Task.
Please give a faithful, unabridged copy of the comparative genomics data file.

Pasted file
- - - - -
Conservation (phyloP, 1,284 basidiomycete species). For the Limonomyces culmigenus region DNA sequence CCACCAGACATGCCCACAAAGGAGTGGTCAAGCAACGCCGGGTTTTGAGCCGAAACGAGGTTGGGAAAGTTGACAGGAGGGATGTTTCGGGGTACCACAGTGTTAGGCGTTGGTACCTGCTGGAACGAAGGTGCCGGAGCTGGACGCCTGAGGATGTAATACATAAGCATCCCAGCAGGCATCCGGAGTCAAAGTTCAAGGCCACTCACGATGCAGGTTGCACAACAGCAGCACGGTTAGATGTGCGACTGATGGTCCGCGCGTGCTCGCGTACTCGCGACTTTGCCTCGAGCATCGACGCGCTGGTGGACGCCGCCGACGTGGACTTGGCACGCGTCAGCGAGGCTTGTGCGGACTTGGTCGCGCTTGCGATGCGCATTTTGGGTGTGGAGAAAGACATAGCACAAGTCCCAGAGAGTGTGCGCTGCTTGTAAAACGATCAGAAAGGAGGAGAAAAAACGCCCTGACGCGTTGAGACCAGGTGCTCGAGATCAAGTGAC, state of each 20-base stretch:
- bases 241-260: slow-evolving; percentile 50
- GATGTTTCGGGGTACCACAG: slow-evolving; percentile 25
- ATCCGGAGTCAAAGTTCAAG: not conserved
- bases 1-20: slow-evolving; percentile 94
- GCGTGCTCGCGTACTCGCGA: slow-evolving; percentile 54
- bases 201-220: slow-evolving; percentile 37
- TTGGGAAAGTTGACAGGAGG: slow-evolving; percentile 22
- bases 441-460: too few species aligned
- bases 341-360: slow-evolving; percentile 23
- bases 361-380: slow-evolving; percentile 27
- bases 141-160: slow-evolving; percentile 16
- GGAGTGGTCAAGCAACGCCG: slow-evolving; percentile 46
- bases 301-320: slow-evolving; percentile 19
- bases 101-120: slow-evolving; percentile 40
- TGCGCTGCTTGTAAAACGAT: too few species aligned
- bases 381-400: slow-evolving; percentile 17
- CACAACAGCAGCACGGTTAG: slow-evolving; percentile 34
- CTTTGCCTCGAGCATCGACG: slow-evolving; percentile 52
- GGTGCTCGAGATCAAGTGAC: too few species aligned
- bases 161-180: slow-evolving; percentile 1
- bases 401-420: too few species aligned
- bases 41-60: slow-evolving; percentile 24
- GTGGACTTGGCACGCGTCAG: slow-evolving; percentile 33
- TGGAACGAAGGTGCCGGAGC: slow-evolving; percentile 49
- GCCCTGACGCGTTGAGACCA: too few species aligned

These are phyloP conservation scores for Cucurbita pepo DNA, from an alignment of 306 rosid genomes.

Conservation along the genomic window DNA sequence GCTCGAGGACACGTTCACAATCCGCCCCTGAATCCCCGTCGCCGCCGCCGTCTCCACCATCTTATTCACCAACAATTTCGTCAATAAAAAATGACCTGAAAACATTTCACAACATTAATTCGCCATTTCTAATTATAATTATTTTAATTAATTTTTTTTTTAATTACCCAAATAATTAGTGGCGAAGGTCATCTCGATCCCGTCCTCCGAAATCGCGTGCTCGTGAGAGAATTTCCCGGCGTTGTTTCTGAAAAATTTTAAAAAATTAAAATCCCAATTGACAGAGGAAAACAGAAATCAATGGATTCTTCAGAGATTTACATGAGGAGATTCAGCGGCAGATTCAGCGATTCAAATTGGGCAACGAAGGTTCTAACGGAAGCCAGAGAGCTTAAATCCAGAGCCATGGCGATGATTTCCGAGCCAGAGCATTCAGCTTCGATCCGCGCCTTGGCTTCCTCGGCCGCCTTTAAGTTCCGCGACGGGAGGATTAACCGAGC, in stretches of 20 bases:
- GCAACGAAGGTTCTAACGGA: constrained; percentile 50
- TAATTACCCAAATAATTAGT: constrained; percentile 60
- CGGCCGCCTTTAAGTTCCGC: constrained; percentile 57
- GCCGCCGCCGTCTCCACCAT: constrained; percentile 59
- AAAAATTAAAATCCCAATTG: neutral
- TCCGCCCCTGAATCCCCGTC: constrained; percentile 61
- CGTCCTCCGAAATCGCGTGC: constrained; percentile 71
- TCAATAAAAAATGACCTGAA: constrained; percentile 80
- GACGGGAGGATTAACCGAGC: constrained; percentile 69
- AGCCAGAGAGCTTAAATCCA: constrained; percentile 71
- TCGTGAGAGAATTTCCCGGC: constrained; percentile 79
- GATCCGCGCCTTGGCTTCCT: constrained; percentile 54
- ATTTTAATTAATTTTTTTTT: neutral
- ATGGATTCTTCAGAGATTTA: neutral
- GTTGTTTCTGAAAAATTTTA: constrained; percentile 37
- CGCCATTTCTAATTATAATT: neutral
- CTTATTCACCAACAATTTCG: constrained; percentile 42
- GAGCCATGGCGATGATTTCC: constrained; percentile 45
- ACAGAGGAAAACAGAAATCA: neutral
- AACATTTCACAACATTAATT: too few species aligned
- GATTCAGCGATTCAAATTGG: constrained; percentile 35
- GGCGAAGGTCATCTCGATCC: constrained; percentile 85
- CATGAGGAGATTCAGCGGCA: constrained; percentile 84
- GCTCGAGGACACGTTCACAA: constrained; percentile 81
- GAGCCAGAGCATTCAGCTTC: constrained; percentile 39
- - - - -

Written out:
Conservation (phyloP, 1,284 basidiomycete species). For the Limonomyces culmigenus region DNA sequence CCACCAGACATGCCCACAAAGGAGTGGTCAAGCAACGCCGGGTTTTGAGCCGAAACGAGGTTGGGAAAGTTGACAGGAGGGATGTTTCGGGGTACCACAGTGTTAGGCGTTGGTACCTGCTGGAACGAAGGTGCCGGAGCTGGACGCCTGAGGATGTAATACATAAGCATCCCAGCAGGCATCCGGAGTCAAAGTTCAAGGCCACTCACGATGCAGGTTGCACAACAGCAGCACGGTTAGATGTGCGACTGATGGTCCGCGCGTGCTCGCGTACTCGCGACTTTGCCTCGAGCATCGACGCGCTGGTGGACGCCGCCGACGTGGACTTGGCACGCGTCAGCGAGGCTTGTGCGGACTTGGTCGCGCTTGCGATGCGCATTTTGGGTGTGGAGAAAGACATAGCACAAGTCCCAGAGAGTGTGCGCTGCTTGTAAAACGATCAGAAAGGAGGAGAAAAAACGCCCTGACGCGTTGAGACCAGGTGCTCGAGATCAAGTGAC, state of each 20-base stretch:
- bases 241-260: slow-evolving; percentile 50
- GATGTTTCGGGGTACCACAG: slow-evolving; percentile 25
- ATCCGGAGTCAAAGTTCAAG: not conserved
- bases 1-20: slow-evolving; percentile 94
- GCGTGCTCGCGTACTCGCGA: slow-evolving; percentile 54
- bases 201-220: slow-evolving; percentile 37
- TTGGGAAAGTTGACAGGAGG: slow-evolving; percentile 22
- bases 441-460: too few species aligned
- bases 341-360: slow-evolving; percentile 23
- bases 361-380: slow-evolving; percentile 27
- bases 141-160: slow-evolving; percentile 16
- GGAGTGGTCAAGCAACGCCG: slow-evolving; percentile 46
- bases 301-320: slow-evolving; percentile 19
- bases 101-120: slow-evolving; percentile 40
- TGCGCTGCTTGTAAAACGAT: too few species aligned
- bases 381-400: slow-evolving; percentile 17
- CACAACAGCAGCACGGTTAG: slow-evolving; percentile 34
- CTTTGCCTCGAGCATCGACG: slow-evolving; percentile 52
- GGTGCTCGAGATCAAGTGAC: too few species aligned
- bases 161-180: slow-evolving; percentile 1
- bases 401-420: too few species aligned
- bases 41-60: slow-evolving; percentile 24
- GTGGACTTGGCACGCGTCAG: slow-evolving; percentile 33
- TGGAACGAAGGTGCCGGAGC: slow-evolving; percentile 49
- GCCCTGACGCGTTGAGACCA: too few species aligned

These are phyloP conservation scores for Cucurbita pepo DNA, from an alignment of 306 rosid genomes.

Conservation along the genomic window DNA sequence GCTCGAGGACACGTTCACAATCCGCCCCTGAATCCCCGTCGCCGCCGCCGTCTCCACCATCTTATTCACCAACAATTTCGTCAATAAAAAATGACCTGAAAACATTTCACAACATTAATTCGCCATTTCTAATTATAATTATTTTAATTAATTTTTTTTTTAATTACCCAAATAATTAGTGGCGAAGGTCATCTCGATCCCGTCCTCCGAAATCGCGTGCTCGTGAGAGAATTTCCCGGCGTTGTTTCTGAAAAATTTTAAAAAATTAAAATCCCAATTGACAGAGGAAAACAGAAATCAATGGATTCTTCAGAGATTTACATGAGGAGATTCAGCGGCAGATTCAGCGATTCAAATTGGGCAACGAAGGTTCTAACGGAAGCCAGAGAGCTTAAATCCAGAGCCATGGCGATGATTTCCGAGCCAGAGCATTCAGCTTCGATCCGCGCCTTGGCTTCCTCGGCCGCCTTTAAGTTCCGCGACGGGAGGATTAACCGAGC, in stretches of 20 bases:
- GCAACGAAGGTTCTAACGGA: constrained; percentile 50
- TAATTACCCAAATAATTAGT: constrained; percentile 60
- CGGCCGCCTTTAAGTTCCGC: constrained; percentile 57
- GCCGCCGCCGTCTCCACCAT: constrained; percentile 59
- AAAAATTAAAATCCCAATTG: neutral
- TCCGCCCCTGAATCCCCGTC: constrained; percentile 61
- CGTCCTCCGAAATCGCGTGC: constrained; percentile 71
- TCAATAAAAAATGACCTGAA: constrained; percentile 80
- GACGGGAGGATTAACCGAGC: constrained; percentile 69
- AGCCAGAGAGCTTAAATCCA: constrained; percentile 71
- TCGTGAGAGAATTTCCCGGC: constrained; percentile 79
- GATCCGCGCCTTGGCTTCCT: constrained; percentile 54
- ATTTTAATTAATTTTTTTTT: neutral
- ATGGATTCTTCAGAGATTTA: neutral
- GTTGTTTCTGAAAAATTTTA: constrained; percentile 37
- CGCCATTTCTAATTATAATT: neutral
- CTTATTCACCAACAATTTCG: constrained; percentile 42
- GAGCCATGGCGATGATTTCC: constrained; percentile 45
- ACAGAGGAAAACAGAAATCA: neutral
- AACATTTCACAACATTAATT: too few species aligned
- GATTCAGCGATTCAAATTGG: constrained; percentile 35
- GGCGAAGGTCATCTCGATCC: constrained; percentile 85
- CATGAGGAGATTCAGCGGCA: constrained; percentile 84
- GCTCGAGGACACGTTCACAA: constrained; percentile 81
- GAGCCAGAGCATTCAGCTTC: constrained; percentile 39